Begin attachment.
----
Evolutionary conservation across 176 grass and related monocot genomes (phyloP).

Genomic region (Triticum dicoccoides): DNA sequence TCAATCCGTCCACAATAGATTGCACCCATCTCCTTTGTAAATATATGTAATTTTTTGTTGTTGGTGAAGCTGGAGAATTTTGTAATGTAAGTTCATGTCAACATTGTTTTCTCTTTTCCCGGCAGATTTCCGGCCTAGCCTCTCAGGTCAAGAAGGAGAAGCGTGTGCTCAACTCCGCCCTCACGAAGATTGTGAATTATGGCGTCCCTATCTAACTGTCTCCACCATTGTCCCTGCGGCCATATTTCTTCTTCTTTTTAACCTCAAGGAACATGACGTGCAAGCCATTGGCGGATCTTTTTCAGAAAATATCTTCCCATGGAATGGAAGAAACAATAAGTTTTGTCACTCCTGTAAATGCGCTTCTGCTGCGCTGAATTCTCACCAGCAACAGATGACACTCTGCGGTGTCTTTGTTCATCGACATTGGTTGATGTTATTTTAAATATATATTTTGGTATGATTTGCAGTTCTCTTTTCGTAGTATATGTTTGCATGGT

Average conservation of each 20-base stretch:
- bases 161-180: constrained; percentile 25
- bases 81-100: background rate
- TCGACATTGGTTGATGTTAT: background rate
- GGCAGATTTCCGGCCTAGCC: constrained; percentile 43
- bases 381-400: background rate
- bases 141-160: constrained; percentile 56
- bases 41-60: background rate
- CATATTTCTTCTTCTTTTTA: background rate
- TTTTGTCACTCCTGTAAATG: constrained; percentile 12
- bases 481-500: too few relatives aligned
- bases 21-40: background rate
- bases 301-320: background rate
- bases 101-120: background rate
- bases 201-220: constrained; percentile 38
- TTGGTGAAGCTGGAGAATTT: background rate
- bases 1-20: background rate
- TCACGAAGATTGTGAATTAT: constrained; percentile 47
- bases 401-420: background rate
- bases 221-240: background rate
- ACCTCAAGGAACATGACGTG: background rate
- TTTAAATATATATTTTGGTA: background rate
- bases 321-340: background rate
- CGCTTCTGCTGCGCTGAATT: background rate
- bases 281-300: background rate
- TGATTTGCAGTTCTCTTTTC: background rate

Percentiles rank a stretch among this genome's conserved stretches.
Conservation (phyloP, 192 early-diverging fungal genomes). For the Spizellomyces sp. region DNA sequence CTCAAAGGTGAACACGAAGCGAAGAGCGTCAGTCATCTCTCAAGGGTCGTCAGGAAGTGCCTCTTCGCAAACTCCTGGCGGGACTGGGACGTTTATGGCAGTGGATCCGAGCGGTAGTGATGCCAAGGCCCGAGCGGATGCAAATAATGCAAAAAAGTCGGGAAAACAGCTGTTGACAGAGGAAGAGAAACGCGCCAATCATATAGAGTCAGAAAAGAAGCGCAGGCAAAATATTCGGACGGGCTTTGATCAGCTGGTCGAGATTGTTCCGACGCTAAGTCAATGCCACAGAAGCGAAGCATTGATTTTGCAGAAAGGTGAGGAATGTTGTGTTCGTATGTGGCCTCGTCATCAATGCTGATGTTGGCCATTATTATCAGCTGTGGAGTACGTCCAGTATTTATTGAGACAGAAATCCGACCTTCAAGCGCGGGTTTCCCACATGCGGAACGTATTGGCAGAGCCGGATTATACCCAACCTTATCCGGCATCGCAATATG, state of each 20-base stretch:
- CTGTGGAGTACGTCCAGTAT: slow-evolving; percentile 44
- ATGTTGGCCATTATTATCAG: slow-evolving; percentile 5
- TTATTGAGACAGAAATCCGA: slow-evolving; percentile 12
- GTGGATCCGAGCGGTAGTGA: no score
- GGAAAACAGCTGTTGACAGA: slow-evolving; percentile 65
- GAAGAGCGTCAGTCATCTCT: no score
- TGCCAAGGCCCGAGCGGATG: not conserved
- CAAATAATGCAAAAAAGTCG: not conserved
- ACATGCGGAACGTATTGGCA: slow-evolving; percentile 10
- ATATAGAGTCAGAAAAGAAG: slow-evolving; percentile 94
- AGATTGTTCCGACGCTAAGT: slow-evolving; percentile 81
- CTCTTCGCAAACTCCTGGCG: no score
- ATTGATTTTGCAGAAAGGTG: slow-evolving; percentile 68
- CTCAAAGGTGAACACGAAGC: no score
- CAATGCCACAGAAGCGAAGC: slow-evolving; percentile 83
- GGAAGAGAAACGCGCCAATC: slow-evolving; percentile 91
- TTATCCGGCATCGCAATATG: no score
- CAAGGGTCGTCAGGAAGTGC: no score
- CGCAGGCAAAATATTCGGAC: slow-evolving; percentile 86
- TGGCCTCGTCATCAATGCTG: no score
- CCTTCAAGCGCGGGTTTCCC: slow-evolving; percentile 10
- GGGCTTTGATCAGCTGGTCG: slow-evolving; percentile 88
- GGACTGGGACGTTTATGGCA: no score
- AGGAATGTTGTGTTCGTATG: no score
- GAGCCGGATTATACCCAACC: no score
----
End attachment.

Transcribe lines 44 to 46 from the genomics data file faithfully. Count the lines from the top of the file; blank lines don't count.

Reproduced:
- CTCAAAGGTGAACACGAAGC: no score
- CAATGCCACAGAAGCGAAGC: slow-evolving; percentile 83
- GGAAGAGAAACGCGCCAATC: slow-evolving; percentile 91